I was a teenage Donna

Guitarist Donna R from the rising rockers, The Donnas, talks about why high school reunions suck

RUNAWAY RETURN<br>Their critics say that Palo Alto’s the Donnas (from left: Donna C, Donna A, Donna F and Donna R) are just ripping off ancient rock bands such as the Ramones and the Runaways and that they’ve sold out to a major label and MTV. Those who like them appreciate their “purist” rock mentality that leads them to play songs about getting loaded and making out (as well as covering such hair metal classics as Mo¨tley Crüe’s “Too Fast for Love"). photo courtesy The Donnas

RUNAWAY RETURN
Their critics say that Palo Alto’s the Donnas (from left: Donna C, Donna A, Donna F and Donna R) are just ripping off ancient rock bands such as the Ramones and the Runaways and that they’ve sold out to a major label and MTV. Those who like them appreciate their “purist” rock mentality that leads them to play songs about getting loaded and making out (as well as covering such hair metal classics as Mo¨tley Crüe’s “Too Fast for Love"). photo courtesy The Donnas

The Donnas are one of those Cinderella stories, the kind you read about in People magazine.

Four girls (Donna A., a.k.a. Brett Anderson, vocals; Donna C., a.k.a. Torry Castellano, drums; Donna F., a.k.a. Maya Ford, bass; Donna R., a.k.a. Allison Robertson, guitar) from Palo Alto formed a band in junior high, started gigging, got signed to a widely known indie-punk label, released a string of albums to favorable press (critics latched on to obvious influences the Ramones and the Runaways), toured some more, then got signed to a major, and now they’re all over MTV. This is the kind of stuff that rock mythology is built upon; it’s the proverbial rock-'n-'roll fairy tale, if you will.

Now, you wouldn’t know it to look at them—all four Donnas are rather cute—but they were not the most popular girls in their high school. As a matter of fact, they were regarded as geeks or outsiders. At least according to Allison Robertson (Donna R., in case you forgot), the band’s talkative guitarist.

“We were nerds,” Robertson states matter-of-factly. “They’d call me and Maya ‘retards.’ They used to ask us if we made our own clothes and throw things at us. I know it could have been worse. There were definitely kids at my school that were made fun of way worse than we were. But at the same time, you know, I believed it all through high school. I believed that I was a lame-ass. And I still feel like I’m a big dork. And when people meet us now they’re like, ‘You guys were probably the popular kids in high school, weren’t you?’ And I’m like, ‘Not really.'”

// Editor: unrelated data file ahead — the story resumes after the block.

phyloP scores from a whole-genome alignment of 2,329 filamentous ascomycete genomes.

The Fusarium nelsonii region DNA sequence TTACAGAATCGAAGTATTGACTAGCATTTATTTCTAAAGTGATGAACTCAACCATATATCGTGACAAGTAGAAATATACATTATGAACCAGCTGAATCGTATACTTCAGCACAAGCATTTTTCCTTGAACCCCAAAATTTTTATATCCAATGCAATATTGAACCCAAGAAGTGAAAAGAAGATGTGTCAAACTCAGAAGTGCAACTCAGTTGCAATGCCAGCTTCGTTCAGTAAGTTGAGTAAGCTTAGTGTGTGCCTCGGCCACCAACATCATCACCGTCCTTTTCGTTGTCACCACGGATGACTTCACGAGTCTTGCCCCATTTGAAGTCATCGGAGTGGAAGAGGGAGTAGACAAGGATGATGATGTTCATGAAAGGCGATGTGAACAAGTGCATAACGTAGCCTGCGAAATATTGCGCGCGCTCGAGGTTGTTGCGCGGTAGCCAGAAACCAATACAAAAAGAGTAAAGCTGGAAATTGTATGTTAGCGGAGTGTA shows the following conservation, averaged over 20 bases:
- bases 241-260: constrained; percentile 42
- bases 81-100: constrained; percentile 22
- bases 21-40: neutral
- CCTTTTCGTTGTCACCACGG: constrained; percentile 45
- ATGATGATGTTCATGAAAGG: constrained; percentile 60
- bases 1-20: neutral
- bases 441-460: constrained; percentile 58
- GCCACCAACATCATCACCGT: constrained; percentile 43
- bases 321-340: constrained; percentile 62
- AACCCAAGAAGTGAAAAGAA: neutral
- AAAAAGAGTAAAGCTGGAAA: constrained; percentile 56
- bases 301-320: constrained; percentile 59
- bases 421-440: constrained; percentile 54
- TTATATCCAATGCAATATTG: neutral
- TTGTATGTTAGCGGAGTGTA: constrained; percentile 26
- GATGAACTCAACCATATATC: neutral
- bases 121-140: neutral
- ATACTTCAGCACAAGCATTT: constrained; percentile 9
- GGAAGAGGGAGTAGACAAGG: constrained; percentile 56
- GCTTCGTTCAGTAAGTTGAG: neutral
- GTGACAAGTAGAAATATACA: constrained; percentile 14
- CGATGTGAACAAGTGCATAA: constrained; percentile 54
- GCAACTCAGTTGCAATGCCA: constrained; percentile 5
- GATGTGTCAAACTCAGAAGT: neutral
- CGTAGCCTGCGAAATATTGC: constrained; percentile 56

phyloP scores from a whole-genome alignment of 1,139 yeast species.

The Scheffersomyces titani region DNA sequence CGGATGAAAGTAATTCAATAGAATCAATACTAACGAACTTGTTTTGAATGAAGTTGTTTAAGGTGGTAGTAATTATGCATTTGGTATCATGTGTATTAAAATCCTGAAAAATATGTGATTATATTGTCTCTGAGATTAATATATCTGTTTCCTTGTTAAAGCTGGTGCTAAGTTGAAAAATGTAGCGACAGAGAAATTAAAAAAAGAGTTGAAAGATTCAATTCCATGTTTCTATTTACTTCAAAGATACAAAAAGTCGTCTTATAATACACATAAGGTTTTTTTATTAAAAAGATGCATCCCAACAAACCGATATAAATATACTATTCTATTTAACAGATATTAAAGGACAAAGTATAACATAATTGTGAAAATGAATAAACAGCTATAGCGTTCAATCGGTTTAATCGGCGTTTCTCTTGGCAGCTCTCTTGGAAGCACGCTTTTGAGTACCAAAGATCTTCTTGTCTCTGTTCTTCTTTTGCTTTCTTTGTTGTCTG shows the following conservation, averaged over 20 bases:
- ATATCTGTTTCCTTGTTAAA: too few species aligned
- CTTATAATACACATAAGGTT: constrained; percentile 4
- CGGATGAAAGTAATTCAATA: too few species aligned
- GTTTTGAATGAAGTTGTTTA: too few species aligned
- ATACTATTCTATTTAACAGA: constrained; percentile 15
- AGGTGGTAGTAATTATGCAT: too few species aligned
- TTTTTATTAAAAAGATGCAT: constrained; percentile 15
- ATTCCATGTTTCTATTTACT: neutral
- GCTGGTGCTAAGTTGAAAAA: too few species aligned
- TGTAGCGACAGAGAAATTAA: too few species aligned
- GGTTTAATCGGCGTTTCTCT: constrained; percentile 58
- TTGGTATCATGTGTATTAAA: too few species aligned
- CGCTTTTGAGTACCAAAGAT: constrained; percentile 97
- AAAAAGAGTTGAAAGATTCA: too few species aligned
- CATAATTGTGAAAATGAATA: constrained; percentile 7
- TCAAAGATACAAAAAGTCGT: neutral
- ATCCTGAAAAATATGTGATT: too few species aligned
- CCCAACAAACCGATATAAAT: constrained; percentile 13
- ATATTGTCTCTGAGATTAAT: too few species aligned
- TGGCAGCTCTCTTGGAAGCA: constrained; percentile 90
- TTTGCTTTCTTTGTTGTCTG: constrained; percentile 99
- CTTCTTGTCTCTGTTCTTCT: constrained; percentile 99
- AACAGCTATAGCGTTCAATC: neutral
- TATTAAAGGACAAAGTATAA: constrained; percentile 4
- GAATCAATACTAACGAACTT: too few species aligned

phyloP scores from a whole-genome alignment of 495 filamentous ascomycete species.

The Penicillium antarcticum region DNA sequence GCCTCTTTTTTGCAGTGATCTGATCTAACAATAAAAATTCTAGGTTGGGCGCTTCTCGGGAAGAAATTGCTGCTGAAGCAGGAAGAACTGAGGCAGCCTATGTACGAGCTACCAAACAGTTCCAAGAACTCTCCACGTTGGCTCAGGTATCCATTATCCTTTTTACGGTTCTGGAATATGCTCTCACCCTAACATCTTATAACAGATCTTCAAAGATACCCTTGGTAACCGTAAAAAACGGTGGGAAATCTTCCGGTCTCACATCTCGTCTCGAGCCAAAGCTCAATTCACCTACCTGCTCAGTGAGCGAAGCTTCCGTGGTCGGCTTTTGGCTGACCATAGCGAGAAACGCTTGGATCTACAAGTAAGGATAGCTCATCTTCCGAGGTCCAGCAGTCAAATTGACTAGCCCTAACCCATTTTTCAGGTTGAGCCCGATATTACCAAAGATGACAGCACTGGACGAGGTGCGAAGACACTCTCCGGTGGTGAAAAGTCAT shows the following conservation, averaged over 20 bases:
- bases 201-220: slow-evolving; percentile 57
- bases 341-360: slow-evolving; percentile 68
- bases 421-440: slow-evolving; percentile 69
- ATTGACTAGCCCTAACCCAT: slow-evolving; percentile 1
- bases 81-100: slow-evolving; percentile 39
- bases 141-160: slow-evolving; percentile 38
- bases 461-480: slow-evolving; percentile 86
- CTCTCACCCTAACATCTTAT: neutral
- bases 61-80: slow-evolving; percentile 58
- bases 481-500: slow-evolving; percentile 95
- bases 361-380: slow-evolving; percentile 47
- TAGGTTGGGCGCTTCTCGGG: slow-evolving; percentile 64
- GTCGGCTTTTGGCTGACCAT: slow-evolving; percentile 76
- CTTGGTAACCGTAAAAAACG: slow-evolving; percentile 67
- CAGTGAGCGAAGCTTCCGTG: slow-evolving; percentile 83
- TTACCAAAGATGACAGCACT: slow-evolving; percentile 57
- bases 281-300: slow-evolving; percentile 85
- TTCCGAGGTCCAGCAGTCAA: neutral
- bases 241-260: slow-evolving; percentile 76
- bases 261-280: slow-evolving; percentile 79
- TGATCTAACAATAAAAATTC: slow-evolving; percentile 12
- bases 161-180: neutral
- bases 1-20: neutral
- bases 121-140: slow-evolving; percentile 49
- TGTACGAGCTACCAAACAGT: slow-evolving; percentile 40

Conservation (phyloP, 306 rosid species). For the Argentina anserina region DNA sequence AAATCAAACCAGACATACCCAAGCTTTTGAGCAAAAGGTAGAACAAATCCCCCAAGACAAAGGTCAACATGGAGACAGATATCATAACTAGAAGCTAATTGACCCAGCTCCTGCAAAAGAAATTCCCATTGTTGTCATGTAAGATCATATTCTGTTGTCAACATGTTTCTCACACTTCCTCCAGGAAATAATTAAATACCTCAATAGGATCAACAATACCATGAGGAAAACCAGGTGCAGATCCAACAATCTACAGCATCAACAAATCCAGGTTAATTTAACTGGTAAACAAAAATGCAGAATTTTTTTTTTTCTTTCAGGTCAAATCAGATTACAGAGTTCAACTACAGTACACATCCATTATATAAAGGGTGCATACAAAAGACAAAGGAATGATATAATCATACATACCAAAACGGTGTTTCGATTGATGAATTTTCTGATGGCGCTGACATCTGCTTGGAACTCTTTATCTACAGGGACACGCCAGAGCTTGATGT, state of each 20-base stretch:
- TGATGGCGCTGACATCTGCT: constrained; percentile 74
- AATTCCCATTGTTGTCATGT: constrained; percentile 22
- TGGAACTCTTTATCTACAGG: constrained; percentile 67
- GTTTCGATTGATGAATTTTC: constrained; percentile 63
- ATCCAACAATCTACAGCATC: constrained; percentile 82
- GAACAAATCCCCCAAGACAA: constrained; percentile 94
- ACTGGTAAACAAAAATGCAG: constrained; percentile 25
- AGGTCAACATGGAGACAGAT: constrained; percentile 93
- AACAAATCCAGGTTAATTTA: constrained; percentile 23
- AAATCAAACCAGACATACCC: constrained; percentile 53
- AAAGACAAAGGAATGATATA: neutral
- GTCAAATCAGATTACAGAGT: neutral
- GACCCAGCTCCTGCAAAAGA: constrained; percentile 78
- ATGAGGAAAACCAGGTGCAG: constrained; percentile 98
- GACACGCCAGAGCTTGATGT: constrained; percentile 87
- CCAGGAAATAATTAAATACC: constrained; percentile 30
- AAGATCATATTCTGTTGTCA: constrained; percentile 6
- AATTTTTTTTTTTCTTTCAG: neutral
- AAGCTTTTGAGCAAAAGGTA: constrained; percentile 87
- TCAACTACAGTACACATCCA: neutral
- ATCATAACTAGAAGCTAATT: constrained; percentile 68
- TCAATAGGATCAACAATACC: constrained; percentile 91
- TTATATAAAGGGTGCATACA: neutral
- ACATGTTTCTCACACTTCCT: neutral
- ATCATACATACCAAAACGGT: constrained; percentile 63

While most nerds would have formed a band in a desperate attempt to gain acceptance, not the Donnas. “I think people probably thought we wanted them to like us more,” recalls Roberston. “But we really didn’t. We knew that once we started the band that whatever friends we might have had, well, like nobody was gonna associate with us after that. And it was true.”

Even though they may have been high-school outcasts, these days the one time nerds are the toast of the town with a critically acclaimed album, Spend the Night, a hit single, “Take It Off,” and legions of loyal fans. Given this level of fame and popularity, plus the fact that all of them are in their early 20s, one would assume that they are planning to attend their high-school reunion, right?

“Our fifth-year [reunion] is this year, but we’re not gonna go,” clarifies Robertson.

And no, the women didn’t make a pact to this effect. They just have no desire to go. “I just think the only people I’m friends with from high school I still hang out with, and that’s pretty much the band members,” says Robertson. “Everybody else I probably will never see again and I don’t want to see again,” she adds with a laugh. “It’s not one of those things where I want to go and be like, ‘Look at me now.’ It’s one of those things where I don’t want to see them again. People made me feel bad about myself in high school, and I don’t ever want them to have the satisfaction of knowing me or ever being my friend. And that’s what people try to do at reunions, is like make up for things. I don’t think that these kids need a chance to make it up to us.”

While most folks would give their right arm (and probably their left leg, too) for the opportunity to have become famous and then attend their high-school reunion so they could rub it in their former classmates’ faces, the Donnas don’t play that game—which is surprisingly fresh considering their tough-as-nails rock-'n'-roll attitude.

“Yeah, I’ve met people that want to do that,” says Robertson, in regard to the revenge fantasy. “I just I don’t relate [to that], but I can see why some people would want to do that. Personally, and I think the rest of the band is the same way, the people that we do see from high school now, it’s always really awkward. There’s nothing to talk about.”

Obviously, some folks who went to high school with the Donnas desperately wish to have that connection, to be able to tell their friends, “Hey, I went to high school with the Donnas!”

Robertson is quick to point out, “But you know, at our high school there were a lot of popular people, like Ugly Kid Joe went there.”

It’s hard to tell whether Robertson is joking when she says this, but who cares. Ugly Kid Joe is a distant pop memory. The Donnas, on the other hand, are making their own rock history, Cinderella style.